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Article updated: 11/16/2012 5:14 AM

Huntley couple donates land to McHenry County College

Land in Chemung will be used for lab work

By Elena Ferrarin

What happens when your accountant also sits on the board of the local community college?

The college gets an unexpected land donation, and the property owners feel good about making a long-term contribution to students' education.

John and Margaret Tures of Huntley donated a 9.7-acre parcel off Island Road in Chemung, 22 miles west of the Crystal Lake campus of McHenry County College, that will be used for educational and outdoor laboratory work by the college's biology, earth science and horticulture departments. The land, appraised at $30,000, was donated to the Friends of MCC Foundation, which turned it over to the college. A formal dedication ceremony was held Wednesday,

The Tures family has been in the nursery business for about 87 years, and originally bought the land for that purpose, Margaret Tures said. The parcel was most recently part of 90 acres of farmland, but was separated by Mokeler Creek from the rest of the land, she said.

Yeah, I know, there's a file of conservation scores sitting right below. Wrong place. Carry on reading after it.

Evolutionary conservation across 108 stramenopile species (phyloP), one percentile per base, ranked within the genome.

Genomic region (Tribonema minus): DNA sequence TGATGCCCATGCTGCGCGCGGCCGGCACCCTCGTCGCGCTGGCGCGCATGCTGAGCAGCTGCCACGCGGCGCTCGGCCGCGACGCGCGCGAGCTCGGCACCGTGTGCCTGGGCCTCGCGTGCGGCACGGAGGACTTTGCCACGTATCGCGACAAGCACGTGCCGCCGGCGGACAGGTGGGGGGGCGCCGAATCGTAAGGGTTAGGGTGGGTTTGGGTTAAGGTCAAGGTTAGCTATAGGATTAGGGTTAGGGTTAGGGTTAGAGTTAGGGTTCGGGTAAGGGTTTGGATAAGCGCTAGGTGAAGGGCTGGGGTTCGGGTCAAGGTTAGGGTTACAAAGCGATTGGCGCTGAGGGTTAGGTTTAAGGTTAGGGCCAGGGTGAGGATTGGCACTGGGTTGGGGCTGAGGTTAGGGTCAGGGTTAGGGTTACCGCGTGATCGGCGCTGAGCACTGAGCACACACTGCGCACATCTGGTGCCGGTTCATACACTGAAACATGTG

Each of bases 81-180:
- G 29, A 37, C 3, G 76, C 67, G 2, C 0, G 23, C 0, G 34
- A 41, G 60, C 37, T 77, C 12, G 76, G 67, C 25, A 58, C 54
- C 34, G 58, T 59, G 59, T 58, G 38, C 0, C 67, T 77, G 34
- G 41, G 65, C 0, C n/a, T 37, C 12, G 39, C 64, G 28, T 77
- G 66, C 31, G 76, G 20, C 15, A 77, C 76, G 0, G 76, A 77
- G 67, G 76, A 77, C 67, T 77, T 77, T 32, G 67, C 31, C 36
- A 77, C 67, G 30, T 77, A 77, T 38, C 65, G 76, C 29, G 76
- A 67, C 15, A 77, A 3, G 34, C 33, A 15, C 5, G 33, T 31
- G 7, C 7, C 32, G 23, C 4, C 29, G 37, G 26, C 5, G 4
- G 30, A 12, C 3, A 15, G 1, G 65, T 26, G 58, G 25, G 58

"The land has just been standing here, just paying taxes. When I mentioned it to our accountant last year," Tures said of MCC board Chairwoman Mary Miller, "she said the college might really be interested. She was instrumental in directing us in that direction. We said, 'Go for it.'"

Miller was not available for comment. MCC biology instructor Marla Garrison called the donation a "tremendous" contribution that will allow students to do hands-on work. "It's on a flood plain, it has running water," she said. "You would not find that on many college campuses."

The Chemung property used to be a wetland, but it will likely be restored to prairie land, she said. The McHenry County Conservation District will assist with a biological survey to get things started, and a shelter of some sort might be built to hold classes and faculty and staff retreats, she said.

Students will be involved in all steps of the process, Garrison said. "It's crucial that the students play a big part in this," she said.

Restoration could be complete in about five years, but maintenance will be a long-term effort, she said. "It's ongoing restoration, it's never a finished product. That's where it really is a benefit to an educational institution."

Margaret Tures said the dedication ceremony was emotional for her and her husband, both 77. "We're thrilled that they're thrilled," she said.

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